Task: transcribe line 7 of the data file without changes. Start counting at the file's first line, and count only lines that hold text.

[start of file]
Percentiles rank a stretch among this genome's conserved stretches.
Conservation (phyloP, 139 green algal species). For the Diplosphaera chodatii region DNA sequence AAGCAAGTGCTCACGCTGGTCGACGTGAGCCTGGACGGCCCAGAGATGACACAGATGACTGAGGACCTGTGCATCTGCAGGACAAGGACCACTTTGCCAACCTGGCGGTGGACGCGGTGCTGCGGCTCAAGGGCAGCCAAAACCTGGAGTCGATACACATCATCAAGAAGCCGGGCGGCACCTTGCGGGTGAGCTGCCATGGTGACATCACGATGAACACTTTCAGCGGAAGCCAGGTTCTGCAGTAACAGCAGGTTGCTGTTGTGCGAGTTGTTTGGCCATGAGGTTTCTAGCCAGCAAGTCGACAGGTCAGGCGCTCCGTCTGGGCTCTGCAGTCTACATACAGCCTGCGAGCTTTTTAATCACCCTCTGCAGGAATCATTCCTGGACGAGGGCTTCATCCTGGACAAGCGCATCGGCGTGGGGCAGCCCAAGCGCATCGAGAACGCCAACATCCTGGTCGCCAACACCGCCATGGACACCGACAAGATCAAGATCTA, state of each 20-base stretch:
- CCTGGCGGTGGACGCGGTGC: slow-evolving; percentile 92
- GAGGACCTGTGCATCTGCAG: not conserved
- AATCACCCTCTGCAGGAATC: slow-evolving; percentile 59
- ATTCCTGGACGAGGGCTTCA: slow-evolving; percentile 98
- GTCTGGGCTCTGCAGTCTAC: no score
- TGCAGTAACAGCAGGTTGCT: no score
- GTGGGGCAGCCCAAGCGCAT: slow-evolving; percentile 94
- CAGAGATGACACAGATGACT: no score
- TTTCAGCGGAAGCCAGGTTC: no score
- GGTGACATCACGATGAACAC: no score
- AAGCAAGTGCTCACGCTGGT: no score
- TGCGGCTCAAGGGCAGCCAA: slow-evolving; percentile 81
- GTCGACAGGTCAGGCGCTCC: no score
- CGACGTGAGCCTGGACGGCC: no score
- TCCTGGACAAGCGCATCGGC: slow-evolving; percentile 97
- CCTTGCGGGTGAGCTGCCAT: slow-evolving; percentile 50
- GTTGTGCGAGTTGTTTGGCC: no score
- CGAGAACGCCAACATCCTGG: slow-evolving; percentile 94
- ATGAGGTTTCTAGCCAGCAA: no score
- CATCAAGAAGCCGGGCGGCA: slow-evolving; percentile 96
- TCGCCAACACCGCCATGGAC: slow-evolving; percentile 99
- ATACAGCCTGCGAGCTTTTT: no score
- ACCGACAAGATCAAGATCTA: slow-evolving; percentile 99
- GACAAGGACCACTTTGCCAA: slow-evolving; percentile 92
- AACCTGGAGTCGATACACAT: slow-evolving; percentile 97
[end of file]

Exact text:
- GTCTGGGCTCTGCAGTCTAC: no score